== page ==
Top resources for starting a fashion business


Photo credit: British Fashion Council 

Ah, fashion. The glitz and glamour associated with this world does a great job of masking how competitive the industry can be. Designing, manufacturing, marketing and selling a clothing line takes patience and persistence. Fashion gets a bad rap sometimes, due in part to the colourful characters (Zoolander, anyone?) and frivolous nature of the industry – you’ve got to be nuts to drop thousands on a bag, right?

Well, don’t be so quick to write it off. A 2014 report from the British Fashion Council pegged the direct value of the UK fashion industry at a whopping £26 billion. The same industry was responsible for over 700,000 jobs last year alone.

At Moonfruit, we’re lucky to support a range of fashion professionals, from style bloggers to clothing designers. With Fashion Weeks taking place the world over in February, we’ve rounded up a list of online resources that can help you get your idea out of your head and into the shops. So, if you’re bananas for Balmain, read on.

Get educated
Not a Central Saint Martins grad? Don’t fret – there are a slew of programmes and short courses available to those wanting to start their own fashion business:

British Fashion Council
The British Fashion Council’s Business Support portal offers a plethora of funding programmes for designers at various stages of their careers. They’re ultra supportive of everyone in the industry spectrum, too, so you’ll find opportunities for everything from menswear to fashion films. Read more here.

The Centre for Fashion Enterprise
The CFE offers London-based designers mentoring and business guidance at 4 different growth stages. They count Meadham Kirchhoff and Mary Katrantzou among their alumni, so they must be doing something right.

Creative Skillset
Creative Skillset is geared more towards those who haven’t decided what they want to do yet. We’ve linked to the fashion and textile option above, which goes over different jobs in the industry and gives advice on how to break in.

Don’t see yourself as a designer? The fashion industry is humming with people who work in finance, PR, communications, and more. If you don’t have the skills yet, take a night course (there are tons at the University of the Arts London). If you want to write, set up your own style blog. Remember to start small – you never know what it can amount to. If you want to be a PR rep, offer to intern on a part-time basis or broker a deal with up and coming designers to rep them in exchange for the experience.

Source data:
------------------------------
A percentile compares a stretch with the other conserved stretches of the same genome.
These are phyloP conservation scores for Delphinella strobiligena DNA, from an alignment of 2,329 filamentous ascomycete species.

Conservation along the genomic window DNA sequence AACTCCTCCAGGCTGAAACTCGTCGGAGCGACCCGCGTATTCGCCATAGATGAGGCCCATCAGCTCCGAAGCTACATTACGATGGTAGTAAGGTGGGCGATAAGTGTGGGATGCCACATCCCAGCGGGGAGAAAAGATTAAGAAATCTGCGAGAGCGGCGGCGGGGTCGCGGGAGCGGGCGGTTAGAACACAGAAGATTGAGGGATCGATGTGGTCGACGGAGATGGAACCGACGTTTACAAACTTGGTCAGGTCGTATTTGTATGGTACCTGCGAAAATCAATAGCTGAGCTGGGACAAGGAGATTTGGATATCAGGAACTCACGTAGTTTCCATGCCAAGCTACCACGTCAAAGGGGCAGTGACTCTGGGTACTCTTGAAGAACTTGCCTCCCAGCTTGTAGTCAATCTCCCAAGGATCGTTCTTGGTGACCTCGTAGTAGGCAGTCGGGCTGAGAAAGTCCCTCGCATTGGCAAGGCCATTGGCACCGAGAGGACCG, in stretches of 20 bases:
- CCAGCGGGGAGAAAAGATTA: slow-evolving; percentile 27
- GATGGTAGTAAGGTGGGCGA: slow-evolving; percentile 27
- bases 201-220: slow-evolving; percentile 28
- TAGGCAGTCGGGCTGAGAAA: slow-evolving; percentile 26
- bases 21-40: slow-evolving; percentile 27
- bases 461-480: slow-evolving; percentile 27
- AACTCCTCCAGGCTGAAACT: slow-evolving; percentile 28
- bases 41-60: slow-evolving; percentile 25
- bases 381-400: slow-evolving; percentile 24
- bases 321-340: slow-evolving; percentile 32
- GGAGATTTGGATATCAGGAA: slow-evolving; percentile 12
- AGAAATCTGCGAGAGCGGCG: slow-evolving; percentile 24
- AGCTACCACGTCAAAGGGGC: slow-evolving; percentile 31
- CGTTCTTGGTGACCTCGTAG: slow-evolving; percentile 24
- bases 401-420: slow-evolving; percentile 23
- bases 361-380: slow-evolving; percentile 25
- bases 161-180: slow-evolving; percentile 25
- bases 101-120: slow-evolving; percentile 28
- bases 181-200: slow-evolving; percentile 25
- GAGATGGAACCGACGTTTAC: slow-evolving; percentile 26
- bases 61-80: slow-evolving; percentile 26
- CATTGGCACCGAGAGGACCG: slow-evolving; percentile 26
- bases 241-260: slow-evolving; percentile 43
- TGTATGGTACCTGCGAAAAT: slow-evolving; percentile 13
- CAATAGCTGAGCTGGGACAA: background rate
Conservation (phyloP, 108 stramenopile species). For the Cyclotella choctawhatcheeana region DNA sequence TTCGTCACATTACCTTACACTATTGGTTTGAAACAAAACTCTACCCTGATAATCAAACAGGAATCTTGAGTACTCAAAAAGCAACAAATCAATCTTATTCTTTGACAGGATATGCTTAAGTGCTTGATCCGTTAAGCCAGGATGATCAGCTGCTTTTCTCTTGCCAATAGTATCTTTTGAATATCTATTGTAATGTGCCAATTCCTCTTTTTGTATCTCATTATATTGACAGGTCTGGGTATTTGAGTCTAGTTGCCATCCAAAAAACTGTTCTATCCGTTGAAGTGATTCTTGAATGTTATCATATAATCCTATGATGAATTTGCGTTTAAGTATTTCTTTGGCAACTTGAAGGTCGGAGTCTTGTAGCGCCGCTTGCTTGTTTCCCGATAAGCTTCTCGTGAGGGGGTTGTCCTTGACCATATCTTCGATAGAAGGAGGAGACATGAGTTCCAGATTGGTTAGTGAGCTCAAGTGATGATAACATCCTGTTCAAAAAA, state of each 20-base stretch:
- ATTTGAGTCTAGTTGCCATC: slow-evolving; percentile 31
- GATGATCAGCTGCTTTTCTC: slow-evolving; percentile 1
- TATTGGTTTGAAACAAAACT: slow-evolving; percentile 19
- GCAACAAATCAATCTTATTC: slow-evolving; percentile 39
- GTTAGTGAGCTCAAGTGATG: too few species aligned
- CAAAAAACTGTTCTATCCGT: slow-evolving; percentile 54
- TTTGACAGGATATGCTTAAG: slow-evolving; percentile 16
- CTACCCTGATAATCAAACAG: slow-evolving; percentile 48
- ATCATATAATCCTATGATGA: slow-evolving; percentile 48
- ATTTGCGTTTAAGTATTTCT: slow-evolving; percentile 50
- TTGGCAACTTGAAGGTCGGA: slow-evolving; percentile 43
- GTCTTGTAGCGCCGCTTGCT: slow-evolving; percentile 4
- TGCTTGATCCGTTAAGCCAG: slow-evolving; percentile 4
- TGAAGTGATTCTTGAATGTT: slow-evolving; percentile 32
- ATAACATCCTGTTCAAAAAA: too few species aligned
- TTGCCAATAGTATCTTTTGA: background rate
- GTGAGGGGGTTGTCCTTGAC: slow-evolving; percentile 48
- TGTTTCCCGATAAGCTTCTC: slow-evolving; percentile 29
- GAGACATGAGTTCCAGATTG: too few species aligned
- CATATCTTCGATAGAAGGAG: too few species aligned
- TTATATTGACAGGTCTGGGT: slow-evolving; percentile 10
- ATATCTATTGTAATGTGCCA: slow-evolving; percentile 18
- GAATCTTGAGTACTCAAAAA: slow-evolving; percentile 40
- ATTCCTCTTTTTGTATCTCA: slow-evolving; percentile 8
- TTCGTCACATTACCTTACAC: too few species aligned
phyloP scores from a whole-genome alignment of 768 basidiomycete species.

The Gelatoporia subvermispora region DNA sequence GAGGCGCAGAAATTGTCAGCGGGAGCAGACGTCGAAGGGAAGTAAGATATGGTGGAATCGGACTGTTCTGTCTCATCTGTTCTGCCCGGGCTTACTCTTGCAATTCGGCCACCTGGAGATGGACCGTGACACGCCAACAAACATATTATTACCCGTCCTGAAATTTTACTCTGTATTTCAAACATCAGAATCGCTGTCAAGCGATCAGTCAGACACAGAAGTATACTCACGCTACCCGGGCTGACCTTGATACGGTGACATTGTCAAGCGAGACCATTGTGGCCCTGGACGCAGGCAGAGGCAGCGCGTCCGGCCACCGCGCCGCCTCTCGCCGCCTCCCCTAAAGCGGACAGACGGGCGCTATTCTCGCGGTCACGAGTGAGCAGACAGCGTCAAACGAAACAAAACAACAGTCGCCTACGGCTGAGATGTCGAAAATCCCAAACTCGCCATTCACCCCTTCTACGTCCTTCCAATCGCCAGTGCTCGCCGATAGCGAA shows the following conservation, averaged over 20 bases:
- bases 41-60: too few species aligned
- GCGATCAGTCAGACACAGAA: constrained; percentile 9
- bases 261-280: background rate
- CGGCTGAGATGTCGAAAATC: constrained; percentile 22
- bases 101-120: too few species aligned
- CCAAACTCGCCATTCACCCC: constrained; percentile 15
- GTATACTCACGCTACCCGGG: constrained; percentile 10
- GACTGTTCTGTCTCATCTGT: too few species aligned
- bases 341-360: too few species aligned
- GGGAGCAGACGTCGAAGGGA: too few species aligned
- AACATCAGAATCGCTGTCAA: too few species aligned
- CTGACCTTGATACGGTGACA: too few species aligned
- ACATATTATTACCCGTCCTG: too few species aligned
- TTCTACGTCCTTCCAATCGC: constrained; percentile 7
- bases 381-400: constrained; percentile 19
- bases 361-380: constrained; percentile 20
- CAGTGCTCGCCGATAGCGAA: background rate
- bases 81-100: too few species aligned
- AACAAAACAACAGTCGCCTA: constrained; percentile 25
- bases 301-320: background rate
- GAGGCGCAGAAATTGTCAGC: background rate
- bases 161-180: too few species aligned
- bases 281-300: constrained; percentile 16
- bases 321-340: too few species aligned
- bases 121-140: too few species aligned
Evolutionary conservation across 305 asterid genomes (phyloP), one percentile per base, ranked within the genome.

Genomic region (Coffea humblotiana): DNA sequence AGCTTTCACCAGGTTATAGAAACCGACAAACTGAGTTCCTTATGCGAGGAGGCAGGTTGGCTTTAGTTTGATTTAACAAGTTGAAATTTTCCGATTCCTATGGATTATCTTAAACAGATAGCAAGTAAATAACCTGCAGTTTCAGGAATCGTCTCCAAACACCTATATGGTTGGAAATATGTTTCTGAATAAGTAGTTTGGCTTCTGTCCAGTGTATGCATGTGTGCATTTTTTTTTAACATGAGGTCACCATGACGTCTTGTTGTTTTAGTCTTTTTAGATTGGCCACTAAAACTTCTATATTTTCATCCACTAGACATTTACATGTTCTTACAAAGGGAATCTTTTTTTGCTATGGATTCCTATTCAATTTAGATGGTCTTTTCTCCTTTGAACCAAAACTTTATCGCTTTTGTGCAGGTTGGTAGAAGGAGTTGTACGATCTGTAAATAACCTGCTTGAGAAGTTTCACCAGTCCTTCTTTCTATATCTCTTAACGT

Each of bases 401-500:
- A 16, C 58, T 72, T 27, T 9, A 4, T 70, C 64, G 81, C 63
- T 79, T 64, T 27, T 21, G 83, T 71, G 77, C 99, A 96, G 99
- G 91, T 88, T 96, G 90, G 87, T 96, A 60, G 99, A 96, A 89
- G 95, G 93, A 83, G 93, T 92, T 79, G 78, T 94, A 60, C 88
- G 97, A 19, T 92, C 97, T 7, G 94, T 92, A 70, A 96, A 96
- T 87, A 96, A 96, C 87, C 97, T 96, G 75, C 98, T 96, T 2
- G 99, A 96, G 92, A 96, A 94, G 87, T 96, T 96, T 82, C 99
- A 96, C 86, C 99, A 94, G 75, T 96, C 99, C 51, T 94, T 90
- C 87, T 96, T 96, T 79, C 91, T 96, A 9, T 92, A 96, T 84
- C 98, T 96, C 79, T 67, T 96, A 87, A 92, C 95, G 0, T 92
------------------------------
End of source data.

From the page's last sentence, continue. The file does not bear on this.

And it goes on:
Start analysing
If you know what products are selling like hotcakes, you’re going to have a better chance of doing well in business. Enter EDITD, a London-based retail technology company that uses data to help fashion businesses perform better. Co-founders, Julia and Geoff created EDITD after they saw a gap in the market for a tool that offered quantitative insights into the apparel industry. They have free trend reports on their website but if you’re serious about success, it’s worth signing up for a subscription.

Make a business plan and stay informed
The Business of Fashion
The Business of Fashion is a one stop shop for all things fashion-related. CEO Imran Ahmed and his staff curate a heady mix of intelligent content and post daily on the website. Interviews with CEOs perch alongside thoughtful OpEd pieces and cutting edge industry analysis. Their post on the Basics of Setting up a Fashion Business is a must read for anyone who is thinking of starting out in the biz. Read it here.

Raise money
Crowdfunding is a great way to test out market demand before committing time and money to a new venture. You can try stalwarts like Kickstarter or Indiegogo but there are a few niche companies popping up that may be of interest to creatives. Out of X , I Am La Mode , and Before the Label are just some of the fashion-specific crowdfunding platforms out there. The premise works in the same way (if the funding target is reached, products can presumably be made), but visitors to these sites have a vested interest in finding and backing fashion projects.

Get making
If you need help with a particular aspect of your business, look no further than PeoplePerHour. You can find writers, pattern makers, graphic designers and more on this site that lets you pay by the project. It’s simple and a great way to test out a product before ordering a ton of prototypes.

Make a website
Yep, we’re a little biased but we’ve got tons of resources to help you get set up online. Check out some of the great fashion websites created with Moonfruit. Next, check out our range of fashion templates and pick one to get started.

Be sure to check out the following guides as well:
How To: Create a digital lookbook and add it to your site
Starting an online clothing shop: 10 tips for success

Stoke your imagination
We’re going to be a little controversial here and encourage you to get offline. When you’re constantly being bombarded by tweets, texts and emails, your brain doesn’t really get a chance to breathe. Museums are a great way to stimulate your creative juices. Try the Design Museum or the Victoria and Albert Museum. Both run fashion-themed exhibits throughout the year. And because inspiration can strike in the most unlikeliest of places, try going for a run, or taking a shower. Yup, a shower. Studies show that top creatives and business leaders admit to getting their best ideas in the shower. So, if you’re really stuck, lather up.

Sign up for a free website with Moonfruit. Click here.







Amita Parikh
Editor and writer @Moonfruit

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